Deep Scars
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12-02-2017, 01:28 AM
Deep Scars
So, I have a question, what is the deepest scar you still have about your religion to this day?

For me, it's the fear of Hell. Let's be honest, we've all touched ourselves down there, and enjoyed it. However, for those of us who have been forced into this mindset of Hell fire. While our rational brains tell us this won't happen to us at all, or tells us 'why would a being punish us for being human'. The deeply rooted fear we are still pulling up serves as the brain side that just won't go away.
It seems like every time I try something new that my mom says is 'sinful' AKA listening to heavy metal or swearing on God's name. There are still times I have that fear of Hell fire in the back of my mind taunting me.

Now that it's off my chest, I want to know if anyone else still had this deep scar of fear that still rears it's ugly head to them.

"Governments don't want well informed, well educated people capable of critical thinking That is against their interests.
They want obedient workers people who are just smart enough to run the machines and do the paperwork And just dumb enough to passively accept it."

- George Carlin
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12-02-2017, 05:09 AM
RE: Deep Scars
I guess the deepest religious-related scar I have is the feeling that at the core, I'm a worthless and disgusting person. When I was a child, this was presented to me as God's rightful view of me and tied into original sin, but I can't completely blame religion for it. It was more an expression of my mother feeling trapped and enraged by motherhood. I was the first child, so I was the number one thing to blame.

No amount of therapy or adult perspective has eradicated this feeling, but I have chosen to live as if it's not valid.
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12-02-2017, 05:16 AM
RE: Deep Scars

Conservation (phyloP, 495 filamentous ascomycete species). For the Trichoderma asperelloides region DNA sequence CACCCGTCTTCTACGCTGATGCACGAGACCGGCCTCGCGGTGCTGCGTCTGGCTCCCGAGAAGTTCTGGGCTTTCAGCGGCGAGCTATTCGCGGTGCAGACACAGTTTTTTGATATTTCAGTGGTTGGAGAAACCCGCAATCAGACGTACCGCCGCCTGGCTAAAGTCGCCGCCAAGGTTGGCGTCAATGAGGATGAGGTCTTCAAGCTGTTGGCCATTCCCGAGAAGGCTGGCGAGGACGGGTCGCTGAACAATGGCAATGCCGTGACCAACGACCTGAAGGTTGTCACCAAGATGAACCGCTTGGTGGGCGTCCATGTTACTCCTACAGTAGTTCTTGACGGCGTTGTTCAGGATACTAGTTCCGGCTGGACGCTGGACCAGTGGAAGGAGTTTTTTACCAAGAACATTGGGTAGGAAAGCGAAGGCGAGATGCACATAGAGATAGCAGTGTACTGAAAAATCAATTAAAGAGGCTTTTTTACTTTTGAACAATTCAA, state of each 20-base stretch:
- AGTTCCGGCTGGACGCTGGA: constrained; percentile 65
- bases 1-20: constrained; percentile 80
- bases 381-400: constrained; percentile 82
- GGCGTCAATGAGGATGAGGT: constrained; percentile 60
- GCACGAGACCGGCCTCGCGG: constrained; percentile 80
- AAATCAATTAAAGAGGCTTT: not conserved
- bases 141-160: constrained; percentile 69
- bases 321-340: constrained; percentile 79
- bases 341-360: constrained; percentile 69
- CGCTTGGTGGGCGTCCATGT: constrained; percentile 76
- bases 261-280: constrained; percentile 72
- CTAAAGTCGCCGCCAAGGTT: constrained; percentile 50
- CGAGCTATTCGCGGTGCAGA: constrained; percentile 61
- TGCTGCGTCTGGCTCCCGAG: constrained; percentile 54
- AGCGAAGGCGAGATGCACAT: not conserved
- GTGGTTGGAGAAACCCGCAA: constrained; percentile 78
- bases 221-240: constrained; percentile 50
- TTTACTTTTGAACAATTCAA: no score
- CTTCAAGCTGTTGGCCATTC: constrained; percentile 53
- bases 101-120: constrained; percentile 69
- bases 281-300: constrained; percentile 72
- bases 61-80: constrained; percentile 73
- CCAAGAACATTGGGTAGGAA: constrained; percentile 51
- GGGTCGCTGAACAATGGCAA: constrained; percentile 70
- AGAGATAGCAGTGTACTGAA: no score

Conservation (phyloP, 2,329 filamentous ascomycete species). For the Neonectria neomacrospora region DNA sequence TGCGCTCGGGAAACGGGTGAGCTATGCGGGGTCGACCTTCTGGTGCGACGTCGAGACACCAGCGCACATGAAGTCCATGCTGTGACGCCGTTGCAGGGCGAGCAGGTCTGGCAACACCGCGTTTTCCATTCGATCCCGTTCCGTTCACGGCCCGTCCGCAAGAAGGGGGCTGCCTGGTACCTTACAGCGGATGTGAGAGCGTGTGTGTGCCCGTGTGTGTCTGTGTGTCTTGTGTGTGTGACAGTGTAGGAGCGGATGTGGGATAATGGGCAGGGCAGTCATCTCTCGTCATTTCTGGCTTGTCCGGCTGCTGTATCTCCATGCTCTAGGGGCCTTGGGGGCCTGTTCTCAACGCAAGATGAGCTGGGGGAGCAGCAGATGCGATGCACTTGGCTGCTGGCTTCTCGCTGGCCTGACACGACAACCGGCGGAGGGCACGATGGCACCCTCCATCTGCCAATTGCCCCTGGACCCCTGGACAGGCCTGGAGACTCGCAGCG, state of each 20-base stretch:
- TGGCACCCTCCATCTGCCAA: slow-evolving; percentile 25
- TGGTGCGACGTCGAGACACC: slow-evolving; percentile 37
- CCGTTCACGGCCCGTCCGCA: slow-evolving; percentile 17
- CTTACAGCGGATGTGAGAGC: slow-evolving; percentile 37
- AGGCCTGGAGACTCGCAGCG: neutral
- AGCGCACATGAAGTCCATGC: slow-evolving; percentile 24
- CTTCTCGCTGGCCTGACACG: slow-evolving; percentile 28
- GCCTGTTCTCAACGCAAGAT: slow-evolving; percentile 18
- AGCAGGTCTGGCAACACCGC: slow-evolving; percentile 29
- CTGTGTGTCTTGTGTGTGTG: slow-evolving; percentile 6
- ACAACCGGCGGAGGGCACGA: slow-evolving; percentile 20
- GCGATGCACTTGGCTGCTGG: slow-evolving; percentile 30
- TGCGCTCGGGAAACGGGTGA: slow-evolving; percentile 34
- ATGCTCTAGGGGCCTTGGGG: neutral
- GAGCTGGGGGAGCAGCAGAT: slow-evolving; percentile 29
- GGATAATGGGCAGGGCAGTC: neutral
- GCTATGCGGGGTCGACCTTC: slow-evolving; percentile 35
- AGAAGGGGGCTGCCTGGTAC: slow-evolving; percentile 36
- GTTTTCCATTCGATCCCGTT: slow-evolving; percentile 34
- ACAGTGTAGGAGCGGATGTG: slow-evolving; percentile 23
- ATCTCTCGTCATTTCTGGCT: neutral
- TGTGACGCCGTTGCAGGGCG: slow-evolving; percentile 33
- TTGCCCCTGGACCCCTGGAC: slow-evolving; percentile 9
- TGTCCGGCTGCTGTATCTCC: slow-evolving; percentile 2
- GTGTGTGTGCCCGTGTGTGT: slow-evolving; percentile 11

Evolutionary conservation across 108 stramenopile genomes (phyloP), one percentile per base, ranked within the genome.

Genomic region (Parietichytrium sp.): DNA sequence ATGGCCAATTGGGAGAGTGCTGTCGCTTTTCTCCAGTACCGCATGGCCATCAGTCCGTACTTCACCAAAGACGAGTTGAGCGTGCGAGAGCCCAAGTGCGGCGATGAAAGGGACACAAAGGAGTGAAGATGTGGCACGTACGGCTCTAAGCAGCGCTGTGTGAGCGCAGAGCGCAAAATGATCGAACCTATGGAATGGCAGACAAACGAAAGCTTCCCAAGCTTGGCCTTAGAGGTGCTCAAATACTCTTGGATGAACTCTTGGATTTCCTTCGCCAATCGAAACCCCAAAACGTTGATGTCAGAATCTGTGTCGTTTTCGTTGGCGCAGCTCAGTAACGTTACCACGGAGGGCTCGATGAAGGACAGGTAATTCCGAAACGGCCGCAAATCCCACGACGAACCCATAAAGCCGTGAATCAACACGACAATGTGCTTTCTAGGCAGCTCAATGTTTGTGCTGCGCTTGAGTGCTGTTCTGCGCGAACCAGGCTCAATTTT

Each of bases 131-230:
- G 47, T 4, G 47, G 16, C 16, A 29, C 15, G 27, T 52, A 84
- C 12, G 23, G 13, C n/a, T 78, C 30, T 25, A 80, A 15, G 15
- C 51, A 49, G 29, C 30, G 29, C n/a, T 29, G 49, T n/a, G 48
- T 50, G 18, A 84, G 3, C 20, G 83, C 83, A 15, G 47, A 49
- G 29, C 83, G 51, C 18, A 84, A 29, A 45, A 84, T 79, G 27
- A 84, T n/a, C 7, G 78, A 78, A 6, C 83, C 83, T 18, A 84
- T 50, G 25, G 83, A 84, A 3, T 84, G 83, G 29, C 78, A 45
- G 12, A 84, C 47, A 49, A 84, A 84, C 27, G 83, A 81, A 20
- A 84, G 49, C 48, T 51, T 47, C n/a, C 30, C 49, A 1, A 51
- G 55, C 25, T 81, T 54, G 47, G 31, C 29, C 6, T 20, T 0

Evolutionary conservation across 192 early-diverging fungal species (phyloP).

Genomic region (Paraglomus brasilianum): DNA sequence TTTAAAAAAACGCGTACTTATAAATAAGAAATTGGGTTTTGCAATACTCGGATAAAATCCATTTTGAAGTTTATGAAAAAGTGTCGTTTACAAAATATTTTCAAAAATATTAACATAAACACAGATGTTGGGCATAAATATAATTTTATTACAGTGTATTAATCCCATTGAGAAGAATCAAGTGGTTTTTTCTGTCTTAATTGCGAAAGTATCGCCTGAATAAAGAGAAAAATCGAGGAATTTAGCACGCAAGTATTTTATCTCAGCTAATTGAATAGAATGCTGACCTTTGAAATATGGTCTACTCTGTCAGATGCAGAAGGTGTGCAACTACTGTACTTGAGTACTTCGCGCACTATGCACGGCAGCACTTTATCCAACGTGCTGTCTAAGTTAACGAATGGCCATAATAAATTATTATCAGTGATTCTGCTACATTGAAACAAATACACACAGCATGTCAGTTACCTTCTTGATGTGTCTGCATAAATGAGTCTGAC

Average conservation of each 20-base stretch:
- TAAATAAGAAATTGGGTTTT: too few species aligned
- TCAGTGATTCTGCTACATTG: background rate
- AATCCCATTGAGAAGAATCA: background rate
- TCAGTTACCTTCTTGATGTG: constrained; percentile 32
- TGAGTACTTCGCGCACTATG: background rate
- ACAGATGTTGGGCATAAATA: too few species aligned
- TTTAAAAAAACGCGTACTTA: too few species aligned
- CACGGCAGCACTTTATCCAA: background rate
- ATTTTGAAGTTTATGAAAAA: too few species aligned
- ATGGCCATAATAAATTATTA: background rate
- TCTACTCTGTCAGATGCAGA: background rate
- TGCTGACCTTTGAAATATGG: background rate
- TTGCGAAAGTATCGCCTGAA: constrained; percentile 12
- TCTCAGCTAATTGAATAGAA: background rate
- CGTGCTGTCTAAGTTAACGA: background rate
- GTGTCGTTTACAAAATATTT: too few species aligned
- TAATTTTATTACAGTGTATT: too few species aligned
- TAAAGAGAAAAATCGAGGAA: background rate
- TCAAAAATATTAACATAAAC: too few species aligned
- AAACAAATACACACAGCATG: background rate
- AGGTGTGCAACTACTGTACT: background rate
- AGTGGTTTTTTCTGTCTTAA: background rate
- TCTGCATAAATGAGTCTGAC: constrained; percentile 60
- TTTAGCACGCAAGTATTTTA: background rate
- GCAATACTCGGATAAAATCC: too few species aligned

I grew up as a Catholic in a country that was still deeply religious in the late 60ies, early 70ies. I never was that much intio religion and my parents only mildly encouraged it. Far as I can say, they weren't very religious also. Easter and Christmas catholics so to speak.

Yet there's one instance that still sticks out like a sore thumb in my memory. It was at school and we were something like 6 or 7 years old when a priest said the most despicable thing imaginable. He said, if we are doing wrong, if we sin, god will take what's dearest to us. So many of us started worrying over the wellbeing of our parents or siblings, even our pets. This was nearly 50 years ago, but I still can't shake this ingrained feeling of guilt at times. I would call what this priest did child abuse on a verbal level.
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12-02-2017, 05:56 AM
RE: Deep Scars
Absolutely horrible, I feel deeply for everyone who has been hurt by religion Sad Surely it's about time that things that are well known to be harmful (such as poisoning a mind with threats of hell) are termed child abuse.

I was lucky enough not to be religiously indoctrinated, although my father did his own form of indoctrination to make me feel utterly worthless and incapable. Just like with religion, the effects plague me even now at 40 years old and I have to mentally overcome them. They have waned though, and the more I've fought them, the easier it's become to believe in myself again.

I have a website here which discusses the issues and terminology surrounding religion and atheism. It's hopefully user friendly to all.